Accordingly, this Court finds that Petitioner has failed to state claims upon which relief can be granted. Dismissal of the Amended Petition is therefore warranted pursuant to Rule 12(b)(6) and the government's motion seeking such relief is granted.

2. Petitioner's Motion to Dismiss and Petition for Writ Quo Warrantor

In light of this Court's finding that the government's Motion to Dismiss should be granted, Petitioner's Motion to Dismiss the government's motion is denied. In addition, Petitioner's Writ Quo Warrantor, which seeks an Order compelling the government to further support its opposition to Petitioner's various legal positions, is denied on the basis that the government has sufficiently set forth its opposition and demonstrated that Petitioner has failed to state claims upon which relief may be granted.

C. Petitioner Is Not Entitled to Default Judgment

1. Petitioner's Motion for Default Judgment Against Precision

The Clerk of the Court entered default against Precision on April 3, 2008, after Precision failed to appear or defend this action. (Docket No. 15.) Petitioner moved for default judgment against Precision two weeks later. (Docket No. 16.) Despite the entry of default, however, Precision is statutorily immune from liability in this case because it complied with the Notice of Levy:

Effect of honoring levy.-- Any person in possession of (or obligated with respect to) property or rights to property subject to levy upon which a levy has been made who, upon demand by the Secretary, surrenders such property or rights to property (or discharges such obligation) to the Secretary (or who pays a liability under subsection (d)(1) shall be discharged from any obligation or liability to the delinquent taxpayer and any other person with respect to such property or rights to property arising from such surrender or payment. 26 U.S.C. § 6332 (e).

In other words, "compliance with the obligation to honor the levy extinguishes liability to the claimant of the property." Schiff, 780 F.2d at 212. Accordingly, Petitioner is not entitled to judgment against Precision. His motion seeking such relief is therefore denied.Moreover, because Precision enjoys the immunity protections of § 6332(e), Petitioner fails to state a claim upon which relief can be granted, thus requiring dismissal of Petitioner's claim against Precision.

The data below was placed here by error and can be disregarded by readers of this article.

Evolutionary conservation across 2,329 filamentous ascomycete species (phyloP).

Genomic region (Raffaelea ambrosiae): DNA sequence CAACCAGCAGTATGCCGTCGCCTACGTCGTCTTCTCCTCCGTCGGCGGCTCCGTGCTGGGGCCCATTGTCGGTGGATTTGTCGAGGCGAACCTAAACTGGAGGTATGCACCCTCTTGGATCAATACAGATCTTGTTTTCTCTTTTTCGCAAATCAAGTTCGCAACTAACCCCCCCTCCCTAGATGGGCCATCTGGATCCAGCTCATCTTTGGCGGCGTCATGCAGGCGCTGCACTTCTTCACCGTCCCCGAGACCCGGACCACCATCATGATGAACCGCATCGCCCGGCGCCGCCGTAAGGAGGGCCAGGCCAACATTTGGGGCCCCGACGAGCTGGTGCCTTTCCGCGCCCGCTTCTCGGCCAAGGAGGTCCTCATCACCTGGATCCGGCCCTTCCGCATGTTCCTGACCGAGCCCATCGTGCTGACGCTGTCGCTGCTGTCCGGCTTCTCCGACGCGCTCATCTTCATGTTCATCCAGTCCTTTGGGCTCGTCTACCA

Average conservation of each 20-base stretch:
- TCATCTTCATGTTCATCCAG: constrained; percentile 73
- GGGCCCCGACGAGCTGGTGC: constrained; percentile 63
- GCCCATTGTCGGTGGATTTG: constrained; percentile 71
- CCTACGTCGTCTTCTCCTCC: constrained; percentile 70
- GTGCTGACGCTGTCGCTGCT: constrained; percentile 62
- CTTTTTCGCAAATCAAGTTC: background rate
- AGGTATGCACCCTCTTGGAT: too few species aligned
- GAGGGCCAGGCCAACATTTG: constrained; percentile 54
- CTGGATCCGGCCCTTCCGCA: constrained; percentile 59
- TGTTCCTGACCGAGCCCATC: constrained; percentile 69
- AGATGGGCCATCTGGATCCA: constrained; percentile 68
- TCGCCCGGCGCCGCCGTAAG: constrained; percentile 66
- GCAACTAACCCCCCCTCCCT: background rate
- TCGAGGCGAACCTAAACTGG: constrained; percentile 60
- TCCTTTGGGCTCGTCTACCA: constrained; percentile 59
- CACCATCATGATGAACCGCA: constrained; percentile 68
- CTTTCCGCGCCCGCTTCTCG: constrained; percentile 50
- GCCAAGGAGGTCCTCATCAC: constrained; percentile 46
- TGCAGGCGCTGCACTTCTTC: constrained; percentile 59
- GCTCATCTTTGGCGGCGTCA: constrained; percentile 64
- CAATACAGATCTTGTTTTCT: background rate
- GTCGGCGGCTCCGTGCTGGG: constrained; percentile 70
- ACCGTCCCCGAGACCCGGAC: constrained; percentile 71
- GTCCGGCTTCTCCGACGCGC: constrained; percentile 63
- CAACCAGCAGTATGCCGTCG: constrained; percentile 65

2. Petitioner's Motions for Writ of Mandamus

In his Motions for Writ of Mandamus, Petitioner seeks Orders from this Court compelling the Clerk of the Court to grant his Motion for Default Judgment and enter judgment against Precision. In light of this Court's finding that Precision is statutorily immune from judgment, these motions are denied.

D. Petitioner's Notice of Trespass and Motion for Sanctions Against the Government

In his "Judicial Notice of Trespass and Motion for Sanctions" and in his "Clerk's Praecipe Re: Default," Petitioner takes umbrage at the government's opposing his Motion for Default Judgment on Precision's behalf and seeks $5,000 in sanctions. (Docket No. 19, p. 2.) In response, the government suggests that sanctions may be appropriate against Petitioner for pressing frivolous anti-tax arguments. (Docket No. 21, p. 6.)

This Court finds that the government's response to Petitioner's Motion for Default Judgment against Precision was entirely appropriate, both because the government has an interest in the efficient operation of tax collection, which includes not burdening immune employers with baseless litigation, and because the government's attorney is an officer of the court. Thus, sanctions against the government are not warranted.

Moreover, although this Court declines to impose sanctions against Petitioner at this time, Petitioner is hereby warned that he will be subject to sanctions if he further abuses the judicial process by pursuing further frivolous tax challenges. Cf. Schiff, 751 F.2d at 117 ("Both damages and costs are appropriate sanctions against those who would persistently raise arguments against the income tax which have been put to rest for years.").


For the foregoing reasons, the government's Motion to Dismiss the Amended Petition is granted, and Petitioner's motions for various forms of relief are denied.


IT HEREBY IS ORDERED, that the Petition to Quash (Docket No. 1) is DISMISSED as moot in light of the filing of the Amended Petition.

FURTHER, that the Clerk of the Court is directed to DISMISS Respondents IRS, Paulson, Stiff, and Hurst, and substitute the United States in their place.

FURTHER, that the government's Motion to Dismiss the Amended Petition (Docket No. 9) is GRANTED.

FURTHER, that the Amended Petition (Docket No. 6) is DISMISSED.

FURTHER, that Petitioner's Motion to Dismiss the government's Motion to Dismiss (Docket No. 23) is DENIED.

FURTHER, that Petitioner's Petition for Writ Quo Warrantor (Docket No. 29) is DENIED.

FURTHER, that Petitioner's Notice of Trespass and Motion for Sanctions against the government (Docket No. 27) is DENIED.

FURTHER, that Petitioner's Motion for Default Judgment against Respondent Precision Process Equipment, Inc. (Docket No. 16) is DENIED and Precision is DISMISSED as a Respondent.

FURTHER, that Petitioners Motions for Writ of Mandamus (Docket Nos. 25, 30) are DENIED.

FURTHER, that the Clerk of the Court is directed to close this case.


Buffalo, New York